Mismatch repair (MMR)-deficient cancers accumulate multiple insertion/deletion mutations at coding microsatellites (cMS), which give rise to frameshift peptide neoantigens. The high mutational neoantigen load of MMR-deficient cancers is reflected by pronounced anti-tumoral immune responses of the host and high responsiveness towards immune checkpoint blockade. However, immune evasion mechanisms can interfere with the immune response against MMR-deficient tumors. We here performed a comprehensive analysis of immune evasion in MMR-deficient colorectal cancers, focusing on HLA class I-mediated antigen presentation. 72% of MMR-deficient colorectal cancers of the DFCI database harbored alterations affecting genes involved in HLA class I-mediated antigen presentation, and 54% of these mutations were predicted to abrogate function. Mutations affecting the HLA class I transactivator NLRC5 were observed as a potential new immune evasion mechanism in 26% (6% abrogating) of the analyzed tumors. NLRC5 mutations in MMR-deficient cancers were associated with decreased levels of HLA class I antigen expression. In summary, the majority of MMR-deficient cancers display mutations interfering with HLA class I antigen presentation that reflect active immune surveillance and immunoselection during tumor development. Clinical studies focusing on immune checkpoint blockade in MSI cancer should account for the broad variety of immune evasion mechanisms as potential biomarkers of therapy success.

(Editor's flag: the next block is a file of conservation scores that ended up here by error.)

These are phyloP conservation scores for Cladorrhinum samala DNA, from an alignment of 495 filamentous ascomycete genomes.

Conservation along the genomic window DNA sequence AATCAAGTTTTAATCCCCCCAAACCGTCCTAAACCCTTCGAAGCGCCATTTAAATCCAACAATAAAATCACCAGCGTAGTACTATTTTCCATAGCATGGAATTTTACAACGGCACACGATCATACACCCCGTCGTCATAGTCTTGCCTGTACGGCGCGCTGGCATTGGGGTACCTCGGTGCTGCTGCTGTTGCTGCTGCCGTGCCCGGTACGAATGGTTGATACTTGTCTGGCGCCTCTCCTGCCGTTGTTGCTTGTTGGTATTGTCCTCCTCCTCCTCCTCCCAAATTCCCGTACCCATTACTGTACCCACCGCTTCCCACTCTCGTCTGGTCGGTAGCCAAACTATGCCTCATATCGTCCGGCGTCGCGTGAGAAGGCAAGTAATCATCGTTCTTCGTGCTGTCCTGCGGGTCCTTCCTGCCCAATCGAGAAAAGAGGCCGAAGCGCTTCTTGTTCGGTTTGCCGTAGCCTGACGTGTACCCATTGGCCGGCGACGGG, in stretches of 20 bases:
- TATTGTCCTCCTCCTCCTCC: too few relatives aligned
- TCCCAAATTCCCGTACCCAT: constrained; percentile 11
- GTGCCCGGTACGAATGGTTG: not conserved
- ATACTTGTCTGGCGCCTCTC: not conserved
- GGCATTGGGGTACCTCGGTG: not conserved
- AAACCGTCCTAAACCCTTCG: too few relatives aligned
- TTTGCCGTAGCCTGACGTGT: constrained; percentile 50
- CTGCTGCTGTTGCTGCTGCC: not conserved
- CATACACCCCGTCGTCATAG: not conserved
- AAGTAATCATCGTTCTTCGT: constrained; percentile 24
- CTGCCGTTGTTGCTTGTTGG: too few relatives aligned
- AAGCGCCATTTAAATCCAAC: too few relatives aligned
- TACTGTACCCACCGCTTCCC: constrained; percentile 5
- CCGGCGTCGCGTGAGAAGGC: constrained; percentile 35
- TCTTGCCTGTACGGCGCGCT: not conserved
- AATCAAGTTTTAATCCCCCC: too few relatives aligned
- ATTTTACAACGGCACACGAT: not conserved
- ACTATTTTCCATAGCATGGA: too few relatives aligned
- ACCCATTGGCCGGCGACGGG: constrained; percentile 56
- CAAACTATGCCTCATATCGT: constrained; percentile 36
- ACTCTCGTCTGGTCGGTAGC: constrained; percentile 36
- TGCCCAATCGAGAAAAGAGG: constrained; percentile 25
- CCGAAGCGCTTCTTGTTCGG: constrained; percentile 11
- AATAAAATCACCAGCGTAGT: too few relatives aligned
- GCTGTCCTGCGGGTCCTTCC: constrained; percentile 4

Keywords: Beta2-microglobulin; Immune evasion; NLRC5; colon cancer; microsatellite instability.